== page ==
The power of a meme – Does UGC have a place in B2B marketing?
In the long history of Google April Fools’ Day tricks, none have gone quite so disastrously as the Gmail meme button. With the “Mic Drop” feature, Google thought it was cashing in on the never ending popularity of sharing gifs, but boy did it fall so flat. The product forums were inundated with huge numbers of complaints, while their Twitter was flooded with criticism.
Did Google drop the ball?
While Google was quick to apologise, I think this is an important debate that I hope will continue. Many of the critics felt memes are not appropriate for email – particularly as it’s a service that is often used for business purposes – but in its launch blog, Google suggested it should be used in just such work scenarios.
Though this feature was in fact never turned on for Google Apps used by businesses, education organisations or governments, I think that there is a time and a place for gifs, memes and other user generated content (UGC) in the workplace. Salesforce agrees – its most recent State of Marketing report 2016 found that half of high performing marketing professionals are extensively leveraging user generated content.
Looking at a really great example of B2B marketing using UGC, I’d like to make the case that this is an underused tool which can, when used correctly, generate huge engagement.
Dell: Revenge of the (IT) Nerds
In 2015, Mediacom ran a unique campaign for Dell Germany. Launching with a 16 webisode sitcom, Revenge of the (IT) Nerds, it was followed up with a Tumblr page where IT administrators could create memes and contribute stories about the Dumbest Assumable User.
This campaign really tapped into the influences on IT administrators in a way that spoke to them as business people, but in a language – video and UGC – that they would be more familiar with as consumers. The videos and Tumblr page created a 213,000-strong community of IT professionals, with 20% returning regularly.
To me, they show that, given how comfortable consumers are sharing their own content via social media, there will be benefits from bringing this into business environments.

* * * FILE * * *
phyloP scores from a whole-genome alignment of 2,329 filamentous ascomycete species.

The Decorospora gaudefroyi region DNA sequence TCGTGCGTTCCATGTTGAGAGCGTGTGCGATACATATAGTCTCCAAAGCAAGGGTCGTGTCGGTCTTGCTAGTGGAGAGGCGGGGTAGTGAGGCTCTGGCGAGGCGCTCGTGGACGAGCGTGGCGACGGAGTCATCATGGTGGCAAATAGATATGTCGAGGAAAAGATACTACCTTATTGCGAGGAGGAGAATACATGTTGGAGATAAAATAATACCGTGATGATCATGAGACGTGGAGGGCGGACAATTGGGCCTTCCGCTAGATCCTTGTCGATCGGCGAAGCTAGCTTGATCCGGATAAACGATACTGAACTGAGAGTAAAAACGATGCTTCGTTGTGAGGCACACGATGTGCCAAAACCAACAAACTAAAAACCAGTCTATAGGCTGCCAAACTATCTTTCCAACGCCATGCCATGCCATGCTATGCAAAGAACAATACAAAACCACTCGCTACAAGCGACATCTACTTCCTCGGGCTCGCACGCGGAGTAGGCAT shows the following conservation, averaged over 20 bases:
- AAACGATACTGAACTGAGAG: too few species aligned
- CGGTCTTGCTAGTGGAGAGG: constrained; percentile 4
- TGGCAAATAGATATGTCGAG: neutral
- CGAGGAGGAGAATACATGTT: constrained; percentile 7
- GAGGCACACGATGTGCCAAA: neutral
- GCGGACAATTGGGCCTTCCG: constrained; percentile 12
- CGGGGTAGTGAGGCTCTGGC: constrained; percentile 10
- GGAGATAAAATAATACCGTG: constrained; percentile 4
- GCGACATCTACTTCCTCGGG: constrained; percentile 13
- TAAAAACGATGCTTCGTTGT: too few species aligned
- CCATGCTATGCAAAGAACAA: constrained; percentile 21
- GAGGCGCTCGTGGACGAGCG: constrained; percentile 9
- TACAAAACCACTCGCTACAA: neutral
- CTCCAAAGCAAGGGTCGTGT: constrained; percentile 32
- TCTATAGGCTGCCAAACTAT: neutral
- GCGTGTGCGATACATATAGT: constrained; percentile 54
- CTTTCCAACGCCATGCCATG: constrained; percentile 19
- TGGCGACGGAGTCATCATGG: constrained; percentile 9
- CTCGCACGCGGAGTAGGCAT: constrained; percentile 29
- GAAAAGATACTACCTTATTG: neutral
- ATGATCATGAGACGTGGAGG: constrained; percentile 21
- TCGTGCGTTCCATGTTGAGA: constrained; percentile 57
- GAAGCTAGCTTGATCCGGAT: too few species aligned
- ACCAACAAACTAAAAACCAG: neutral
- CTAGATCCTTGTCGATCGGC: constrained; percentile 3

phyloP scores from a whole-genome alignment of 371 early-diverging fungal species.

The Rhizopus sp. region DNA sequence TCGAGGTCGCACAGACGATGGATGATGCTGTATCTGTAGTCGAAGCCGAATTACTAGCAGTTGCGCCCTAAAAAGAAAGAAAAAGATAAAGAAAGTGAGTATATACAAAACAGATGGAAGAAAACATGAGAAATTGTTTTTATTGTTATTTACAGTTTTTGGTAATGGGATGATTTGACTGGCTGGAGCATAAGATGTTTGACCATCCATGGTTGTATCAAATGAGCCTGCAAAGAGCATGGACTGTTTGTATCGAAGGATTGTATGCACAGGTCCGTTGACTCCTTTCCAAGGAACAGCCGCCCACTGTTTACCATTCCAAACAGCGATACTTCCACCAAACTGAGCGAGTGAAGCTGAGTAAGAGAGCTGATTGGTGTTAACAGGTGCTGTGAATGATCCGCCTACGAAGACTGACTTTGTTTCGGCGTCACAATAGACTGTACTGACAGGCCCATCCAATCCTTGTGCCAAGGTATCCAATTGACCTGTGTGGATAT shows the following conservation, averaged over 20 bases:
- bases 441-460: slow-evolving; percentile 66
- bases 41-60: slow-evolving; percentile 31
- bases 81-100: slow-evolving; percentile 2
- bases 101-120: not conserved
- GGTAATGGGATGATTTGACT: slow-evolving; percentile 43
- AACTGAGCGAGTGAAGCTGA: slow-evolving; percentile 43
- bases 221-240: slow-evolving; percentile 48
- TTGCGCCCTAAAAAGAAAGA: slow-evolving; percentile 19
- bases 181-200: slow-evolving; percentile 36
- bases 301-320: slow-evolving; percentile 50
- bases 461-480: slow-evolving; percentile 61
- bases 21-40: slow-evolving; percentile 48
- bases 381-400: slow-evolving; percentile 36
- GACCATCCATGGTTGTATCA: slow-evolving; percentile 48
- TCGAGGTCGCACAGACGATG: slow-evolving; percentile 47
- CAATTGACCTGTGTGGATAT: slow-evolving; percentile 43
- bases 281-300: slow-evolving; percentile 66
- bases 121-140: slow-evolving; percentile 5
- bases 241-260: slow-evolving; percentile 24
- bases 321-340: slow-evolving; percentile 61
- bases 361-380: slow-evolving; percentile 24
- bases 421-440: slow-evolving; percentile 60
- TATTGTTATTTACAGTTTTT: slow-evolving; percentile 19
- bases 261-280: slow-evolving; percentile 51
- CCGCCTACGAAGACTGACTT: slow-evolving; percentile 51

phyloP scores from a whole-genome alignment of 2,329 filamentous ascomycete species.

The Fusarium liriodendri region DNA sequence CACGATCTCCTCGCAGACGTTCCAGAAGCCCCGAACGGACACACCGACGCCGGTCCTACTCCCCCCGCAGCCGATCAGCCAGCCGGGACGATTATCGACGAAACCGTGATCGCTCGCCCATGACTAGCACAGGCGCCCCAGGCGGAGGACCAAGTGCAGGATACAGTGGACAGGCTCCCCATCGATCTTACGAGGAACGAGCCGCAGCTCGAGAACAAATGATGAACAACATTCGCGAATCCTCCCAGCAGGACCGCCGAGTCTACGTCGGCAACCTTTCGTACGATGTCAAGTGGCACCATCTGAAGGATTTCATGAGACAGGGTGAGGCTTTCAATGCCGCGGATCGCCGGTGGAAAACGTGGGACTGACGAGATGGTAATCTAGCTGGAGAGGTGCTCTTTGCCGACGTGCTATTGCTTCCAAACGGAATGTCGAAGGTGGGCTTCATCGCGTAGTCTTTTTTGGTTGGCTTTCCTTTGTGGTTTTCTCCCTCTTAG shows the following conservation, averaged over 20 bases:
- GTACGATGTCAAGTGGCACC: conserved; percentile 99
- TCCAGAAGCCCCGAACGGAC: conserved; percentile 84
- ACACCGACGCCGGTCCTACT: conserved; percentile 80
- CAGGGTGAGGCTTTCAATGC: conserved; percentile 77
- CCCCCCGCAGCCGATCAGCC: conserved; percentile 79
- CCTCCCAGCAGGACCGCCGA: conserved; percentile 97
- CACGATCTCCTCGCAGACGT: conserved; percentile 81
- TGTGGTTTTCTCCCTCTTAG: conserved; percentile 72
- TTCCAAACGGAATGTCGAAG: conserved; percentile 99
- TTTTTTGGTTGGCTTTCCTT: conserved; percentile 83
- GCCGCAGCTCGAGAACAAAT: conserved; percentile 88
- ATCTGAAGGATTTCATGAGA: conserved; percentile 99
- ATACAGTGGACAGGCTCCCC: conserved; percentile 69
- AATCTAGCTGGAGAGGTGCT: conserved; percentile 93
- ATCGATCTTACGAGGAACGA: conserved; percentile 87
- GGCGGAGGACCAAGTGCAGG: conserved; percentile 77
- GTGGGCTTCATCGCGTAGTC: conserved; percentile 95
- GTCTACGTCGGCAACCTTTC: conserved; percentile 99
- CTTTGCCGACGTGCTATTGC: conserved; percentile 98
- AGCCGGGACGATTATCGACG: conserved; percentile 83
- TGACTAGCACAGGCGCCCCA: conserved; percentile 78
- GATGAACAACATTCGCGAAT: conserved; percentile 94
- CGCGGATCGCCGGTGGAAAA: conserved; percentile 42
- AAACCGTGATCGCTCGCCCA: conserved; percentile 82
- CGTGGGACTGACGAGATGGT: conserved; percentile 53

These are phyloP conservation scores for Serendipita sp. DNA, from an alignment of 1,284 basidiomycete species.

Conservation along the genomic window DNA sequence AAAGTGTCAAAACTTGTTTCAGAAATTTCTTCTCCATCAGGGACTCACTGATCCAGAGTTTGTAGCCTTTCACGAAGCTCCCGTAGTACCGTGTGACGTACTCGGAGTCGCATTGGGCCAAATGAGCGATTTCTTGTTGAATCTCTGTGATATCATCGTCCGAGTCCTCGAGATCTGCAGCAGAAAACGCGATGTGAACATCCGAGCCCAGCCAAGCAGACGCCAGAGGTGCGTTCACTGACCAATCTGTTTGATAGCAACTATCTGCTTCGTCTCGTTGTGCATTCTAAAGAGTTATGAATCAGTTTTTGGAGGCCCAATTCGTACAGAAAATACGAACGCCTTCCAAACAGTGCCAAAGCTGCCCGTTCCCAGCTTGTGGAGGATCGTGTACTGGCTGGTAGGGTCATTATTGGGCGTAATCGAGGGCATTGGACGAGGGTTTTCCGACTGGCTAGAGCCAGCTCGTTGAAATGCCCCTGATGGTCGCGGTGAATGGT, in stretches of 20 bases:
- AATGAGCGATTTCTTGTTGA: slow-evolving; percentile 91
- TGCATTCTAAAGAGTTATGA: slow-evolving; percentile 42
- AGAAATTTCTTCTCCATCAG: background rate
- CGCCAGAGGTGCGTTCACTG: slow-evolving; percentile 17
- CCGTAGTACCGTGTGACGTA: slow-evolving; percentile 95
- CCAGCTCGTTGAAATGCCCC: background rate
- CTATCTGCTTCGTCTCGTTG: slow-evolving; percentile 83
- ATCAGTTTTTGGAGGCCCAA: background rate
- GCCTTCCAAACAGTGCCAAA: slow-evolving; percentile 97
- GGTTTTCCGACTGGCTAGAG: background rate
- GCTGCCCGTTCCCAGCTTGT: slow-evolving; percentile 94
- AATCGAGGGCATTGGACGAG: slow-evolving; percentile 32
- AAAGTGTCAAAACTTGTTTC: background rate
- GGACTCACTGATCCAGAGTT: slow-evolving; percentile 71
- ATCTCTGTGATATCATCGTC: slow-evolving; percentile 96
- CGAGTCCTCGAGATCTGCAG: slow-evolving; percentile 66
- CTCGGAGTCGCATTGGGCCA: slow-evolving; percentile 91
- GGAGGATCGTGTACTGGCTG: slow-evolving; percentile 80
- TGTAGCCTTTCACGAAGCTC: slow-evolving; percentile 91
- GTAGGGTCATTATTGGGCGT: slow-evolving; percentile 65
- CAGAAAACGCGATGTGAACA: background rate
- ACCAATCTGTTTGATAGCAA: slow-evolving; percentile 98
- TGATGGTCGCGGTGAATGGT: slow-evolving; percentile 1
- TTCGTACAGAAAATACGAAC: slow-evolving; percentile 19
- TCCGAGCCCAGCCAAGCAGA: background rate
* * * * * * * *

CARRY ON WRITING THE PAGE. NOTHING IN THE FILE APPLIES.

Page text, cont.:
Can you get away with a GIF in B2B content marketing?
Dell was successful because it knew its audience, spoke to them in a language they understood, and, through their meme creator, gave the audience control over the message they wanted to share.
The mistake that Google made, and the orchestrators admit this themselves, is not getting user consent for their meme button – or explain its use clearly enough. In our industry it is easy to forget that our audience, though businesses, are also consumers.
Consumer advertisers love UGC, because it offers real time proof that an audience is engaging with the content of brand or campaign, for B2B content marketing this is equally true. Businesses looking to integrate more rich media and UGC into their campaigns can learn from these two case studies and perhaps consider using this technique as part of their next marketing campaign.
The yays and nays of B2B UGC
UGC is a key tool for peer to peer marketing, as it positions your content as a trusted authority. In this way, your knowledge and brand are referenced by trusted third parties. One way to think of it is as a testimonial; B2B UGC is growing in popularity because more and more business professionals are relying on fellow experts within the same industry.
Ahead of a campaign, consider investing in your presence on social and collaborative sites. Being responsive to queries and resharing audience content is an important way to build their participation. Don’t make the mistake of thinking that, as a company, your presence is not valued; if you provide knowledge and add value you will generate interactions. The more transparent and open you are about your brand involvement, the more trusted your content will be.
When planning a campaign, the single best thing you can do for your UGC is have a strong call to action – be clear about what you are asking participants to do. If you can demonstrate some value or enjoyment in participation, you’ll be more successful. And don’t be afraid to keep it simple: one of the classic UGC generating campaigns is running a competition with entrants sharing their submission social or via a suitable forum.